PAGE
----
The main instrument panel of the X-I A. The familiar T-shaped arrangement generally was conventional, though several of the indicator gauges, such as the turbine governor
pressure, fuel (tank and dome) and lox (tank and dome) pressure, and first stage line pressure gauges were not. The flight instruments were centrally mounted
with the propulsion system related indicators on either side. The missing gauge in this view appears to be the Mach meter.
mt The cockpit sides of the second generation X-Is generally were devoid of accouterments. The left side wall served as the mounting surface for the very simple throttle quadrant
(which, when moved forward, basically ignited either one, two, three, or all four of the XLRII rocket chambers), and the right side wall served as the mounting surface
for the oxygen regulator (removed in this view). Interior colors were medium green on the walls and flooring and a black instrument panel.
X-1 SECOND GENERATION INSTRUMENT PANEL
1. Cabin Altimeter
2. Aircraft Altimeter
3. Windshield Defroster Control Valve
4. Tank Vent and Pressurizing Switches
5. landing Gear Warning Lights
6. Fuel and Lox Shut-Off Valve Switches
Line Temperature Gauge
Line Temperature Warning Light
10. HlO: Temperature Relay Reset Button
0: Tank Temperature Gauge
12. HlO: Tank Temperature Warning Light
13. Chamber Pressure Indicators
14. Emergency Jettison Valve
15. Jellison Switches
16. Chamber Selector Switches
17. Oxygen Blinker
18. Oxygen Cylinder Pressure Gauge
19. Lox Quantily Reset Button
20. Source pressure Gauge
21. Windshield De·icing Pump
22. Fuel and Lox Quantity Gauge
23. Fire Warning Lights
24. Fuel Quantity Reset Bulton
25. Pump Outlet Pressure Indicator
26. H10! Tank Pressure Gauge
27. Attitude Gyro
28. Turbine Overspeed Warning Light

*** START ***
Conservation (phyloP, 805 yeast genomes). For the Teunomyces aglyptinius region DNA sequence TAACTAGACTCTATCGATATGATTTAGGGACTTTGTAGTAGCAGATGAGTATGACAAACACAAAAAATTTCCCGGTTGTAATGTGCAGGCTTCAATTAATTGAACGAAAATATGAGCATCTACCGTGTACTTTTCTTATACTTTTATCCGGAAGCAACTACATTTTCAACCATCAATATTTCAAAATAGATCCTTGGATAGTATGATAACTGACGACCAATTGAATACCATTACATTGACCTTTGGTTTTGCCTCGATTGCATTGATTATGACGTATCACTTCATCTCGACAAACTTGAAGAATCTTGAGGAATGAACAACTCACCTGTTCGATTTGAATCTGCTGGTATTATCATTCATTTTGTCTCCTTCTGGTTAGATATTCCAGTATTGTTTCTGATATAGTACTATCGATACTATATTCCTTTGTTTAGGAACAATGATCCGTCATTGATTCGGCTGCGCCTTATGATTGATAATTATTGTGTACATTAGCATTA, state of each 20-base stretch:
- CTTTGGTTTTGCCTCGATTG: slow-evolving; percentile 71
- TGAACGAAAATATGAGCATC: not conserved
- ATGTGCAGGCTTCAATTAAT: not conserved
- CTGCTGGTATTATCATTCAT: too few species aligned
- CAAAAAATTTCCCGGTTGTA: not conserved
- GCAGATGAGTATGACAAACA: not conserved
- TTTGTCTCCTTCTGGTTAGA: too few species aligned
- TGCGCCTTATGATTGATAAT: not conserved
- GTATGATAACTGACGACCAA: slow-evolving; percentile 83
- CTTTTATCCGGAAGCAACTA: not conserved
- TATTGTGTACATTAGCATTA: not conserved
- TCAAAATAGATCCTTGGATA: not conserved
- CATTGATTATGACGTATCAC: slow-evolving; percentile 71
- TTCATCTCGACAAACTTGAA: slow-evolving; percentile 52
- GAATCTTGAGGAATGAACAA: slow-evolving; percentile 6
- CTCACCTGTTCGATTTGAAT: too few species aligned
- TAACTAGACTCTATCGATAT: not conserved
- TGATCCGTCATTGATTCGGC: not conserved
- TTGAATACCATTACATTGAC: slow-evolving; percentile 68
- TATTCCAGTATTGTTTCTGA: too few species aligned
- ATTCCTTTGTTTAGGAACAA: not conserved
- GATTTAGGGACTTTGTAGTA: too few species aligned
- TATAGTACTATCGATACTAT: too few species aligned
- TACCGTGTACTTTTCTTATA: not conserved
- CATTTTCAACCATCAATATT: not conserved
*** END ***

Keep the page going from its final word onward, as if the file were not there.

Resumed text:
30. Turn and Bank Indicator
31. Stabilizer Position Indicator
32. Turbine Overspeed Reset Bulton
33. Turbine Governor Balance Pressure Indicator
34. Turbine Governor Balance Pressure Regulator
and Spill Valve
36. Lox Tank and Dome Loading Regulator and
37. Fuel Tank and Dome Loading Regulator and
38. First Stage Dome Loading Regulator and Spill Valve
39. First Stage Dome Pressure Gauge
40. Lox Tank and Dome Pressure Gauge
41. First Stage Line Pressure Gauge
42. Fuel Tank and Dome Pressure Gauge
43. Gyro Vent Selector Switch
44. Airspeed Indicator
45. Drop Light and Switch
1. Aileron Trim Tab Switch
2. Lox Auxiliary Vent Switch
3. Radio Switch
4. Battery Switch
5. Pitot Heat Switch
6. Radar Switch
7. Interphone Switch
8. Inverter Switch
9. Igniter Test Switch
10. Circuit Breakers
11. Fire Extinguisher Selector Switch
12. Radio Output Control
13. Radio Channel Selector Switch
...k.. 1 __Ln,..
The main instrument panels of the KI8 (left), X·IC mock·up (center), and X·IO (right). The general layouts of the X·18 and X·IO were quite similar to that found in the X·IA,
and thus conventional for the second·generation X-I family, but the X-IC, as a propulsion system, and later, weapon systems testbed differed in having major
The right cockpit console area essentially was the insulated metal wall of the aircraft with accouterments hungwhwe needed. Occupying theright wall of the X-1A (left) and
X-tO (right) were the oxygen hoses, the oxygen system regulator, and the pilot's flight suit heater controls. Combined with the oxygen system hoses were
the umbilicals for the oxygen-mask-mounted communications system. AS is apparent, were no armrests ,on the cockpit sides.
. . . I . .
Left (left) and right views of the X-lA's main instrument panel. The panel was mounted directly to the flat side walls of the cockpit, with shock cushions residing between
the mounting brackets and the actual panel. Though essentially simple in concept, the panel, which was typical of second generation X-l panels, was crowded
and, typical of its era, painted black. Flight instruments were centrally located, with propulsion system monitors surrounding the central cluster.
COCKPIT (Left Side)··
1. Radio Leads
2. Landing Gear Control Lever
3. Harness Release
4. Stabilizer Manual Control Lever
5. Flap Switch
7. Canopy Lock Indicator